10 Tips for Global Training Instructors

These tips will help ensure global training sessions are inviting, impactful, and inclusive.

By Jennifer Lawrence, Founder, Cambridge Corporate Training

Once your company’s global training program is launched and underway, it’s time to turn your attention to the instructor’s teaching approach, whether the training will be offered onsite or online through Webinars and virtual classrooms. Here are 10 important teaching tips you can use to ensure that each stage in the instructional process flows smoothly and succeeds in:

  • Inviting all participants to feel welcomed.
  • Introducing content that is novel.
  • Including everyone in the discussion.

INVITING WELCOME

1. Welcome each person individuallyand ask their name (or say it from their name badge) when they enter the room or take a seat. Be sure to inquire if you’ve pronounced the name correctly, and then repeat the name as the person pronounces it. For a Webinar or virtual classroom, repeat each person’s name when logging on, and say, “Thank you for joining.” If the group size makes individual recognition unwieldy, devise a way to welcome sections or groups.

2. Set clear ground rules for classroom interaction. Do not assume that participants from many different countries will view expected and appropriate behavior the same way. It’s important to let people know at the start of your training session whether:

  • Asking questions and sharing perspectives is encouraged.
  • You expect answers to be clearly right or wrong.
  • Slides and handouts will use text in more than one language.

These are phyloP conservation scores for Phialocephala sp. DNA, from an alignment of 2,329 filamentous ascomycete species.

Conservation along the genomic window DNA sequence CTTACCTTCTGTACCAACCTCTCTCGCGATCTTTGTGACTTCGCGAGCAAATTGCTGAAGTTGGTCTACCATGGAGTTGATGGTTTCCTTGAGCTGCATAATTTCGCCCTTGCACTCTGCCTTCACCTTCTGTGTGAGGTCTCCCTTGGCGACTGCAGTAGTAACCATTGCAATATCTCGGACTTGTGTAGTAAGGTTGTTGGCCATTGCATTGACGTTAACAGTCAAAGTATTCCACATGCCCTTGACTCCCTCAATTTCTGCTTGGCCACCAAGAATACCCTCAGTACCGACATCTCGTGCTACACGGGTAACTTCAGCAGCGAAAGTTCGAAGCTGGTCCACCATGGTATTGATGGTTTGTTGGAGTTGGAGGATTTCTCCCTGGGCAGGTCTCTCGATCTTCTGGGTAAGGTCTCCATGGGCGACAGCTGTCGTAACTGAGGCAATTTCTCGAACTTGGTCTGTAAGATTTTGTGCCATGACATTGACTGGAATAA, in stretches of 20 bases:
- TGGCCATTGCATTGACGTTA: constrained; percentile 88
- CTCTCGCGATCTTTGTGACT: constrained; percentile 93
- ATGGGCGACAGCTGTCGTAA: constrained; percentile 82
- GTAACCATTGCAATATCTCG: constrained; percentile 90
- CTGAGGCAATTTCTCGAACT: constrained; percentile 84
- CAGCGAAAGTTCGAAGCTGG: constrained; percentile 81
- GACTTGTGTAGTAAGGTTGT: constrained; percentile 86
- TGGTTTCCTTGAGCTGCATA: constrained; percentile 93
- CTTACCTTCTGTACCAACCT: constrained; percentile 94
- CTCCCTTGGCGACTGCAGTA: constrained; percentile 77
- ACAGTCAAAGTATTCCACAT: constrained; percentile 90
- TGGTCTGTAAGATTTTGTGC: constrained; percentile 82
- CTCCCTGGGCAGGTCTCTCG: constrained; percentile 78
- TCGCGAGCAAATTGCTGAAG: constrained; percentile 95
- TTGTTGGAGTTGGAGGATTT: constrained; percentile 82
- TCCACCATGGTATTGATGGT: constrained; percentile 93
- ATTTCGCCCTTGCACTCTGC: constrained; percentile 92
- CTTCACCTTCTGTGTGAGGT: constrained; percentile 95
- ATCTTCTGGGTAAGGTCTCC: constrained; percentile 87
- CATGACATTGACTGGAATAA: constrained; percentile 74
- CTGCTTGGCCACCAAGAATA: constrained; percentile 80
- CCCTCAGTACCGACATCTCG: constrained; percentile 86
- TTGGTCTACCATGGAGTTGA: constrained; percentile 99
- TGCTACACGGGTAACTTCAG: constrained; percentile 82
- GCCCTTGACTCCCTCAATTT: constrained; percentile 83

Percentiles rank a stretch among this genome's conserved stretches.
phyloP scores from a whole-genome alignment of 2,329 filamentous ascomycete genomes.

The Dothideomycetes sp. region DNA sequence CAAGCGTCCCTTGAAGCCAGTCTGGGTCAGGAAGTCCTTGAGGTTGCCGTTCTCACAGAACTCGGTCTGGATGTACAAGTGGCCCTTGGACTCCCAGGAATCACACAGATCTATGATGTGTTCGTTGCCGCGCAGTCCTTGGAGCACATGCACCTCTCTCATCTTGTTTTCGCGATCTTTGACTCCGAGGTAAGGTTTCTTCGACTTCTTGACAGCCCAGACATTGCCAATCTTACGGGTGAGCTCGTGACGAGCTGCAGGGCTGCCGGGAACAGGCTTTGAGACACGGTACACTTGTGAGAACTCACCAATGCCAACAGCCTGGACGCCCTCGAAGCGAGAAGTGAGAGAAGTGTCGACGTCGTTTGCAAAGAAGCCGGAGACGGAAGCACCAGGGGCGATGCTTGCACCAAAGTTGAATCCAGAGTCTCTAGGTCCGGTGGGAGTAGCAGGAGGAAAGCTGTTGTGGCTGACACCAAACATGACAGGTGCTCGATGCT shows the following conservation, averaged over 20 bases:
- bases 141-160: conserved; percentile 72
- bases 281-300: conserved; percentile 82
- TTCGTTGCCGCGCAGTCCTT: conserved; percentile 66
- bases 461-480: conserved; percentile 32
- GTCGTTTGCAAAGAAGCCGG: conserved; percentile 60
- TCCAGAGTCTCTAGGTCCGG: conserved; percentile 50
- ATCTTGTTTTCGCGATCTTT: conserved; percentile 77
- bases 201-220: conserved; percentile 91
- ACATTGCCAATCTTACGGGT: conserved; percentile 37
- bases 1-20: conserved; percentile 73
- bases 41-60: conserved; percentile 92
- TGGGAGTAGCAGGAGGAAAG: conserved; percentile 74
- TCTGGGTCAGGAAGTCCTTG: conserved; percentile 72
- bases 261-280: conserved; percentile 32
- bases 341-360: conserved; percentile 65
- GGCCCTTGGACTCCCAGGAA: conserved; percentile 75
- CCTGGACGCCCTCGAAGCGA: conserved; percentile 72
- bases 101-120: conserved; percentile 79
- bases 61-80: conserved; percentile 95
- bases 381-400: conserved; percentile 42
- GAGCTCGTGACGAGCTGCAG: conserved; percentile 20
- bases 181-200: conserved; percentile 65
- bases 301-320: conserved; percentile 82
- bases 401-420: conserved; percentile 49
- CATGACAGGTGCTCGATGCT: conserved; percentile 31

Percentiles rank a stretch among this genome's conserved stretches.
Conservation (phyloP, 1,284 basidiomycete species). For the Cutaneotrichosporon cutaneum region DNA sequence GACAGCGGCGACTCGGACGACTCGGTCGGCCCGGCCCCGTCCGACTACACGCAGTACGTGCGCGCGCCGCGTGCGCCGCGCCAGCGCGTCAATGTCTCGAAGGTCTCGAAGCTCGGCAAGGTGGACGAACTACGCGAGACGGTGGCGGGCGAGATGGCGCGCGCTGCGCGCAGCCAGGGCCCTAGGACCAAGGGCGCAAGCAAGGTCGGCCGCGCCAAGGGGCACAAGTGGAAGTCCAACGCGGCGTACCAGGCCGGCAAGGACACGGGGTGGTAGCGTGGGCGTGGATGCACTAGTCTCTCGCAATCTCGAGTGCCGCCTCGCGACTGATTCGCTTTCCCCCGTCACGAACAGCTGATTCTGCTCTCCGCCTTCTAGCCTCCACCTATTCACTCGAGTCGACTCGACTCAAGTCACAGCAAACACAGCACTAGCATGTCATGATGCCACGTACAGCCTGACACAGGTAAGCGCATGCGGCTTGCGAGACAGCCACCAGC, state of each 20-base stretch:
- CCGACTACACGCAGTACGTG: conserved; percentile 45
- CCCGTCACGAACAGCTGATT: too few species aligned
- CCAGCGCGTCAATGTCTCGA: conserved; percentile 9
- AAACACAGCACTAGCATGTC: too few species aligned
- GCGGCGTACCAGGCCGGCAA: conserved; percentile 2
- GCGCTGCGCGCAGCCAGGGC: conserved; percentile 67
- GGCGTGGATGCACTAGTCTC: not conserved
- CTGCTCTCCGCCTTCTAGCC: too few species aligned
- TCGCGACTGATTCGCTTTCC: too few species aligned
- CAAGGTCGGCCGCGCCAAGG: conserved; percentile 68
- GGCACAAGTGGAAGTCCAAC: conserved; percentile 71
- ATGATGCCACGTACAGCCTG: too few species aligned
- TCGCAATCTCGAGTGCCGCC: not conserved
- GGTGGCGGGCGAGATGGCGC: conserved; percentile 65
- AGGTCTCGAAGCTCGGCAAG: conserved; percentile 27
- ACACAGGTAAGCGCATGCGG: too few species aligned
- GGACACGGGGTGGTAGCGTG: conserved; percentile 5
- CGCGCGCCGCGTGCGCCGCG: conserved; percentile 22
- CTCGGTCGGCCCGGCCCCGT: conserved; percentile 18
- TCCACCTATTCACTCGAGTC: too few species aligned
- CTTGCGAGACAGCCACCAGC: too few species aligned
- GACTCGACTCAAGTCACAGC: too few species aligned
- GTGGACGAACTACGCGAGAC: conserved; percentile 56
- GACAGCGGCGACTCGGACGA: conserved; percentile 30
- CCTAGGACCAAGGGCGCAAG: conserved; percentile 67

• The atmosphere will be serious, humorous, or a combination.
  • Electronic devices, whether to text and take calls or to record the session, are discouraged or permitted.

Check for understanding and agreement of these expectations before continuing.

INTRODUCING CONTENT

3. State your learning goals and expectations—and say from which educational system they emerge. For example, American training sessions often emphasize brainstorming activities and reserve time in a classroom setting for creative idea generation among participants, rather than having all information originate with the instructor.

4. Pause often and check for understandingas you explain themes and details. Language that seems precise to the presenter may include regional slang and cultural nuances that are unfamiliar to participants from other countries. One way to accomplish this is to ask for volunteers in advance of each portion of the training who will be willing to summarize a key idea or point for the group. Be sure to select volunteers from different regions and those who are not necessarily native speakers of the presenter’s language.

5. Include stories and examples from business settings in different cultures around the world. This requires planning and preparation prior to the training session, and it is well worth the effort. Reach out to colleagues or potential participants from a variety of cultures and countries, and explain the key themes you hope to convey through the training. Ask for suggestions of situations or vignettes from their local business environment that you can include to emphasize the concepts.